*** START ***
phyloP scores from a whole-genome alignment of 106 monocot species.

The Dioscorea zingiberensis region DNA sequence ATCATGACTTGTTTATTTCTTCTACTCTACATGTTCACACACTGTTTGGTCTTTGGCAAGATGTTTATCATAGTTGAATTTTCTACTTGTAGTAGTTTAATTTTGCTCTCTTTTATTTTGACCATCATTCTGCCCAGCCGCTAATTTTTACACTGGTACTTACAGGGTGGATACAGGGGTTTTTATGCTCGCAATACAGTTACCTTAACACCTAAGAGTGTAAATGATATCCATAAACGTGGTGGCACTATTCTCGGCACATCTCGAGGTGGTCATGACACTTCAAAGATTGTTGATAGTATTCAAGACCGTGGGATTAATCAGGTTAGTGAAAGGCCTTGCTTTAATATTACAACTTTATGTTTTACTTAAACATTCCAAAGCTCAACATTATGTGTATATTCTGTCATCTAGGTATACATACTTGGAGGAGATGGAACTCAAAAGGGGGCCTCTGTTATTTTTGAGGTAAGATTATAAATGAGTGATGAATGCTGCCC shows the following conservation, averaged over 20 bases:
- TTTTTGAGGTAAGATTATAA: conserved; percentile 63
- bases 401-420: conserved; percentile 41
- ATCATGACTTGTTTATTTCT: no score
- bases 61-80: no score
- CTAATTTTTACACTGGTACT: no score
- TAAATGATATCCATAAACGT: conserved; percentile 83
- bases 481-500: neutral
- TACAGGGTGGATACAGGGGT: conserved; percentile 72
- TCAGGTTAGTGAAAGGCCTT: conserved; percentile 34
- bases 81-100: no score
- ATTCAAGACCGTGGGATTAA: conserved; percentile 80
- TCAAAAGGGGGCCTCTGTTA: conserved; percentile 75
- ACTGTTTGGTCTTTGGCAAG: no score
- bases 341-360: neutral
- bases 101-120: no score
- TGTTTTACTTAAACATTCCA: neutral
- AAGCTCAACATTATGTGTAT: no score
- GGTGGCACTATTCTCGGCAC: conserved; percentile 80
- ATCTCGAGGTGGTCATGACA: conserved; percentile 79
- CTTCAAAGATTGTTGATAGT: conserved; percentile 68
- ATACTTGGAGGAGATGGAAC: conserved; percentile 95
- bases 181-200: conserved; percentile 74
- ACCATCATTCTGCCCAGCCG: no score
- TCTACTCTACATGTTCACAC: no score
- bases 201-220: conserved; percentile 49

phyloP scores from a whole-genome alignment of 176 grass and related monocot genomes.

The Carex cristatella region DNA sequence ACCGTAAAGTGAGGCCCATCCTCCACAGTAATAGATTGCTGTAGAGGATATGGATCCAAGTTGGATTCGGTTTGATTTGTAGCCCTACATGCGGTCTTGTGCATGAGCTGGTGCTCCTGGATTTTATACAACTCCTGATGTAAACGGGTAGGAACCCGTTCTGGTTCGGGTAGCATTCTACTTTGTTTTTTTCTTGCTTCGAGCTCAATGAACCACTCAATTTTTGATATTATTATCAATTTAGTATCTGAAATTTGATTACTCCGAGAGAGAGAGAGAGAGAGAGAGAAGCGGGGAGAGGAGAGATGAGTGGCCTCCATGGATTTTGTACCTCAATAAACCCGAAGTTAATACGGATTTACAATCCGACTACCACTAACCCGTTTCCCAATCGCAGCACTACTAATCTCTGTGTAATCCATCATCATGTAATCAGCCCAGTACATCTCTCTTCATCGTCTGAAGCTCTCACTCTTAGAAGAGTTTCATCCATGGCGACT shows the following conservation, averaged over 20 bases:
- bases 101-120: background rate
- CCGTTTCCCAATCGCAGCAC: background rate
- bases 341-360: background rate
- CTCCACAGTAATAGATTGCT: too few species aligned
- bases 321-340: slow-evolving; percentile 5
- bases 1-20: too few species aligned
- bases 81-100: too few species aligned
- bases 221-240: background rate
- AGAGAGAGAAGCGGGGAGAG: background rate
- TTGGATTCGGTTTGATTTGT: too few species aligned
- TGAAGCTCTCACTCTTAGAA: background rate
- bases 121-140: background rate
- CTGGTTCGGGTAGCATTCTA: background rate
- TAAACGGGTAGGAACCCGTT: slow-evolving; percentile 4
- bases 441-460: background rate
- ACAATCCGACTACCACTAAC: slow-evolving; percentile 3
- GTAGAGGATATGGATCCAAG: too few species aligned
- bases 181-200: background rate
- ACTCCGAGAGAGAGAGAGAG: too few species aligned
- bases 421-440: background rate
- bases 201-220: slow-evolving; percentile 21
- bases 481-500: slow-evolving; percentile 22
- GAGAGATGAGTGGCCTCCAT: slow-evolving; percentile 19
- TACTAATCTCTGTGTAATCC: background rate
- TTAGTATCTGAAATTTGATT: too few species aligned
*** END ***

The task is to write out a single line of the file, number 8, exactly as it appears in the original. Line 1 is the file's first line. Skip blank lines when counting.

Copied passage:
- TAAATGATATCCATAAACGT: conserved; percentile 83